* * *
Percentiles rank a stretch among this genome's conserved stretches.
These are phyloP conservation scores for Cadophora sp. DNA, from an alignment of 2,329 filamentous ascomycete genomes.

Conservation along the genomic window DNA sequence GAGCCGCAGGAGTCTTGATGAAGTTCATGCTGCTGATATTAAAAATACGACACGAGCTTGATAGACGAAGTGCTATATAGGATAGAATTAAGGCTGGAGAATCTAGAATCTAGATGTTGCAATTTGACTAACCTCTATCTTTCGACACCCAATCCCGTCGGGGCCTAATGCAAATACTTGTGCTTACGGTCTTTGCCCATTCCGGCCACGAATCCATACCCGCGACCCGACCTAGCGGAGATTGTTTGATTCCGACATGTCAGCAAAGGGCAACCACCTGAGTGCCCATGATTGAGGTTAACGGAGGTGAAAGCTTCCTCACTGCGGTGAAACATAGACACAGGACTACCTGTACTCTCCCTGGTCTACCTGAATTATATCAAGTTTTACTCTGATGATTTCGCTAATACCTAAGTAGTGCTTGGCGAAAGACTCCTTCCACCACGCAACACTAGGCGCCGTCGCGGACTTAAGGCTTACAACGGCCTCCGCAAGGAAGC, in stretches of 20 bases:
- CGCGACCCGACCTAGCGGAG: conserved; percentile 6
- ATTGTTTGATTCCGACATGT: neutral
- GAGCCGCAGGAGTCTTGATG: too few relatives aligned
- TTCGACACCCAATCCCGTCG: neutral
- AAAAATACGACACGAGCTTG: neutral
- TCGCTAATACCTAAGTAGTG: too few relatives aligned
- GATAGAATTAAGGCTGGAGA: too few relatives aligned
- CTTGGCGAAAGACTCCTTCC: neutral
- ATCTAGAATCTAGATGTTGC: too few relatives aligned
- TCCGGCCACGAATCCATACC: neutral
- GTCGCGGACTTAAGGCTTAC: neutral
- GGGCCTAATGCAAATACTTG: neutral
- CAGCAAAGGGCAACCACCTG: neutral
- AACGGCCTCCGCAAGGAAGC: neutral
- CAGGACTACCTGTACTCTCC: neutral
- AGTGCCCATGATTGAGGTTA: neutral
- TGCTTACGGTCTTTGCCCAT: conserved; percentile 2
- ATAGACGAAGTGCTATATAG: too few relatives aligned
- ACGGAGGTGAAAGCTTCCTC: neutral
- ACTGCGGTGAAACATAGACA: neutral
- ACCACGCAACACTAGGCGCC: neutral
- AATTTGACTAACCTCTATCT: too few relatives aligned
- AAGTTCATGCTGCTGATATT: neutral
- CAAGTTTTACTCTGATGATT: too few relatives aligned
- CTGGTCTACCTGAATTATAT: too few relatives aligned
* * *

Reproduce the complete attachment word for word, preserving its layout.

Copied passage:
Percentiles rank a stretch among this genome's conserved stretches.
These are phyloP conservation scores for Cadophora sp. DNA, from an alignment of 2,329 filamentous ascomycete genomes.

Conservation along the genomic window DNA sequence GAGCCGCAGGAGTCTTGATGAAGTTCATGCTGCTGATATTAAAAATACGACACGAGCTTGATAGACGAAGTGCTATATAGGATAGAATTAAGGCTGGAGAATCTAGAATCTAGATGTTGCAATTTGACTAACCTCTATCTTTCGACACCCAATCCCGTCGGGGCCTAATGCAAATACTTGTGCTTACGGTCTTTGCCCATTCCGGCCACGAATCCATACCCGCGACCCGACCTAGCGGAGATTGTTTGATTCCGACATGTCAGCAAAGGGCAACCACCTGAGTGCCCATGATTGAGGTTAACGGAGGTGAAAGCTTCCTCACTGCGGTGAAACATAGACACAGGACTACCTGTACTCTCCCTGGTCTACCTGAATTATATCAAGTTTTACTCTGATGATTTCGCTAATACCTAAGTAGTGCTTGGCGAAAGACTCCTTCCACCACGCAACACTAGGCGCCGTCGCGGACTTAAGGCTTACAACGGCCTCCGCAAGGAAGC, in stretches of 20 bases:
- CGCGACCCGACCTAGCGGAG: conserved; percentile 6
- ATTGTTTGATTCCGACATGT: neutral
- GAGCCGCAGGAGTCTTGATG: too few relatives aligned
- TTCGACACCCAATCCCGTCG: neutral
- AAAAATACGACACGAGCTTG: neutral
- TCGCTAATACCTAAGTAGTG: too few relatives aligned
- GATAGAATTAAGGCTGGAGA: too few relatives aligned
- CTTGGCGAAAGACTCCTTCC: neutral
- ATCTAGAATCTAGATGTTGC: too few relatives aligned
- TCCGGCCACGAATCCATACC: neutral
- GTCGCGGACTTAAGGCTTAC: neutral
- GGGCCTAATGCAAATACTTG: neutral
- CAGCAAAGGGCAACCACCTG: neutral
- AACGGCCTCCGCAAGGAAGC: neutral
- CAGGACTACCTGTACTCTCC: neutral
- AGTGCCCATGATTGAGGTTA: neutral
- TGCTTACGGTCTTTGCCCAT: conserved; percentile 2
- ATAGACGAAGTGCTATATAG: too few relatives aligned
- ACGGAGGTGAAAGCTTCCTC: neutral
- ACTGCGGTGAAACATAGACA: neutral
- ACCACGCAACACTAGGCGCC: neutral
- AATTTGACTAACCTCTATCT: too few relatives aligned
- AAGTTCATGCTGCTGATATT: neutral
- CAAGTTTTACTCTGATGATT: too few relatives aligned
- CTGGTCTACCTGAATTATAT: too few relatives aligned